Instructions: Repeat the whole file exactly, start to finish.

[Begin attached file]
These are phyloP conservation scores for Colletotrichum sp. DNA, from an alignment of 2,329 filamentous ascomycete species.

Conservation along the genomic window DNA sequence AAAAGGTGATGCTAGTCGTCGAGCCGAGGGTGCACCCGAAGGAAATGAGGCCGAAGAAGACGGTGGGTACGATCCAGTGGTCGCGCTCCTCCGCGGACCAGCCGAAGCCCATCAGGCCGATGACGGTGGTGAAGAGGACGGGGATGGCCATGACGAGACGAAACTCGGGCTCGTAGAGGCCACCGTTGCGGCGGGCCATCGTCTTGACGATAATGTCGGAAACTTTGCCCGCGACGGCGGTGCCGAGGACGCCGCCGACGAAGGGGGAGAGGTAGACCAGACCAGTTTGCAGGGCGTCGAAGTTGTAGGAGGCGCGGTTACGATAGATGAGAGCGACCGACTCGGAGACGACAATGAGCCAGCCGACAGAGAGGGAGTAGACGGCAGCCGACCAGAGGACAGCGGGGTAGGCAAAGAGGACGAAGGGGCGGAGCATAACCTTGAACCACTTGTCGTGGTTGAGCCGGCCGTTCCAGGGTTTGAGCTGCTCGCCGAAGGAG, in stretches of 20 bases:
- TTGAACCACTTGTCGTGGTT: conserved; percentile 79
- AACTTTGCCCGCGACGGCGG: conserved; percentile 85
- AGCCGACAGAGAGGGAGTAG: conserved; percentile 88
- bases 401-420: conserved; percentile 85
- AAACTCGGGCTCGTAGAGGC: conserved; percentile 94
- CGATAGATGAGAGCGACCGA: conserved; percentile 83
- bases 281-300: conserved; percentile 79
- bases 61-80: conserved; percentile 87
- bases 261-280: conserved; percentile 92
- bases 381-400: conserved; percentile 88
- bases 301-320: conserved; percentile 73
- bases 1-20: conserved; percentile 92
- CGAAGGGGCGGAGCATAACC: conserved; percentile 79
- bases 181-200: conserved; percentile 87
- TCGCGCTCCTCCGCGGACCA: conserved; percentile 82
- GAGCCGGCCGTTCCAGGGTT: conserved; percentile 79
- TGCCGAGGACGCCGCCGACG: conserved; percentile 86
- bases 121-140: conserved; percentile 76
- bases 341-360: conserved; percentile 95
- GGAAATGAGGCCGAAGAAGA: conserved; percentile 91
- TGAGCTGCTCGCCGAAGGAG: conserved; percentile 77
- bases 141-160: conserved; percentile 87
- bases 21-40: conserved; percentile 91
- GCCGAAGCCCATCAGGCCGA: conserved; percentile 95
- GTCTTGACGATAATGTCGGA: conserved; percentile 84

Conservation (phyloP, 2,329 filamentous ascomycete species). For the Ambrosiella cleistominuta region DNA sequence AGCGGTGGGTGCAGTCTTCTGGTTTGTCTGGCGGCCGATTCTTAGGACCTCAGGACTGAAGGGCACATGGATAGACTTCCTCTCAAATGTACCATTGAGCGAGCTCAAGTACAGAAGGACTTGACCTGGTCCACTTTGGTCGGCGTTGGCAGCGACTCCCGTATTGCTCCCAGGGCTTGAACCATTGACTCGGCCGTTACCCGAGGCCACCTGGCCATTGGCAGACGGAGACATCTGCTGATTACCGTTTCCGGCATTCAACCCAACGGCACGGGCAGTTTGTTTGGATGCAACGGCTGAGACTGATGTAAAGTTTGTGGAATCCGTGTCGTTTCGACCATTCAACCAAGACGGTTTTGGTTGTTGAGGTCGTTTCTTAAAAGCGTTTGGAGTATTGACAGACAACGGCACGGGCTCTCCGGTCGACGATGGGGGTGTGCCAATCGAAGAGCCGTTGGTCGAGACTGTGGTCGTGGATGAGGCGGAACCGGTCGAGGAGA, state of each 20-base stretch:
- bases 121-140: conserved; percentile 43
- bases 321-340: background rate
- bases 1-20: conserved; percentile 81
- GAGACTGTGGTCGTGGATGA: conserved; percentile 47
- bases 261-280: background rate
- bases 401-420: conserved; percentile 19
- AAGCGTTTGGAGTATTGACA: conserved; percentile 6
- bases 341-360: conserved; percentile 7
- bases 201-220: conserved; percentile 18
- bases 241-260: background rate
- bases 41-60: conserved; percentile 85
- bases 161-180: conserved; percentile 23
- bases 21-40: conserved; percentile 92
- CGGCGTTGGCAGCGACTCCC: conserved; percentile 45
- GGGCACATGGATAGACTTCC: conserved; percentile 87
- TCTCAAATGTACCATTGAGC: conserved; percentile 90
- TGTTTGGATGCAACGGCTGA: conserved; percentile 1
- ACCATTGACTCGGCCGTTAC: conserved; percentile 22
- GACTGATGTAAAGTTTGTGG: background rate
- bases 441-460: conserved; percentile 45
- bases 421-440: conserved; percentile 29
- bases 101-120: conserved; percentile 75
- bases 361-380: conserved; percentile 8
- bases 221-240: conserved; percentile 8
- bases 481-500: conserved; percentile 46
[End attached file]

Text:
These are phyloP conservation scores for Colletotrichum sp. DNA, from an alignment of 2,329 filamentous ascomycete species.

Conservation along the genomic window DNA sequence AAAAGGTGATGCTAGTCGTCGAGCCGAGGGTGCACCCGAAGGAAATGAGGCCGAAGAAGACGGTGGGTACGATCCAGTGGTCGCGCTCCTCCGCGGACCAGCCGAAGCCCATCAGGCCGATGACGGTGGTGAAGAGGACGGGGATGGCCATGACGAGACGAAACTCGGGCTCGTAGAGGCCACCGTTGCGGCGGGCCATCGTCTTGACGATAATGTCGGAAACTTTGCCCGCGACGGCGGTGCCGAGGACGCCGCCGACGAAGGGGGAGAGGTAGACCAGACCAGTTTGCAGGGCGTCGAAGTTGTAGGAGGCGCGGTTACGATAGATGAGAGCGACCGACTCGGAGACGACAATGAGCCAGCCGACAGAGAGGGAGTAGACGGCAGCCGACCAGAGGACAGCGGGGTAGGCAAAGAGGACGAAGGGGCGGAGCATAACCTTGAACCACTTGTCGTGGTTGAGCCGGCCGTTCCAGGGTTTGAGCTGCTCGCCGAAGGAG, in stretches of 20 bases:
- TTGAACCACTTGTCGTGGTT: conserved; percentile 79
- AACTTTGCCCGCGACGGCGG: conserved; percentile 85
- AGCCGACAGAGAGGGAGTAG: conserved; percentile 88
- bases 401-420: conserved; percentile 85
- AAACTCGGGCTCGTAGAGGC: conserved; percentile 94
- CGATAGATGAGAGCGACCGA: conserved; percentile 83
- bases 281-300: conserved; percentile 79
- bases 61-80: conserved; percentile 87
- bases 261-280: conserved; percentile 92
- bases 381-400: conserved; percentile 88
- bases 301-320: conserved; percentile 73
- bases 1-20: conserved; percentile 92
- CGAAGGGGCGGAGCATAACC: conserved; percentile 79
- bases 181-200: conserved; percentile 87
- TCGCGCTCCTCCGCGGACCA: conserved; percentile 82
- GAGCCGGCCGTTCCAGGGTT: conserved; percentile 79
- TGCCGAGGACGCCGCCGACG: conserved; percentile 86
- bases 121-140: conserved; percentile 76
- bases 341-360: conserved; percentile 95
- GGAAATGAGGCCGAAGAAGA: conserved; percentile 91
- TGAGCTGCTCGCCGAAGGAG: conserved; percentile 77
- bases 141-160: conserved; percentile 87
- bases 21-40: conserved; percentile 91
- GCCGAAGCCCATCAGGCCGA: conserved; percentile 95
- GTCTTGACGATAATGTCGGA: conserved; percentile 84

Conservation (phyloP, 2,329 filamentous ascomycete species). For the Ambrosiella cleistominuta region DNA sequence AGCGGTGGGTGCAGTCTTCTGGTTTGTCTGGCGGCCGATTCTTAGGACCTCAGGACTGAAGGGCACATGGATAGACTTCCTCTCAAATGTACCATTGAGCGAGCTCAAGTACAGAAGGACTTGACCTGGTCCACTTTGGTCGGCGTTGGCAGCGACTCCCGTATTGCTCCCAGGGCTTGAACCATTGACTCGGCCGTTACCCGAGGCCACCTGGCCATTGGCAGACGGAGACATCTGCTGATTACCGTTTCCGGCATTCAACCCAACGGCACGGGCAGTTTGTTTGGATGCAACGGCTGAGACTGATGTAAAGTTTGTGGAATCCGTGTCGTTTCGACCATTCAACCAAGACGGTTTTGGTTGTTGAGGTCGTTTCTTAAAAGCGTTTGGAGTATTGACAGACAACGGCACGGGCTCTCCGGTCGACGATGGGGGTGTGCCAATCGAAGAGCCGTTGGTCGAGACTGTGGTCGTGGATGAGGCGGAACCGGTCGAGGAGA, state of each 20-base stretch:
- bases 121-140: conserved; percentile 43
- bases 321-340: background rate
- bases 1-20: conserved; percentile 81
- GAGACTGTGGTCGTGGATGA: conserved; percentile 47
- bases 261-280: background rate
- bases 401-420: conserved; percentile 19
- AAGCGTTTGGAGTATTGACA: conserved; percentile 6
- bases 341-360: conserved; percentile 7
- bases 201-220: conserved; percentile 18
- bases 241-260: background rate
- bases 41-60: conserved; percentile 85
- bases 161-180: conserved; percentile 23
- bases 21-40: conserved; percentile 92
- CGGCGTTGGCAGCGACTCCC: conserved; percentile 45
- GGGCACATGGATAGACTTCC: conserved; percentile 87
- TCTCAAATGTACCATTGAGC: conserved; percentile 90
- TGTTTGGATGCAACGGCTGA: conserved; percentile 1
- ACCATTGACTCGGCCGTTAC: conserved; percentile 22
- GACTGATGTAAAGTTTGTGG: background rate
- bases 441-460: conserved; percentile 45
- bases 421-440: conserved; percentile 29
- bases 101-120: conserved; percentile 75
- bases 361-380: conserved; percentile 8
- bases 221-240: conserved; percentile 8
- bases 481-500: conserved; percentile 46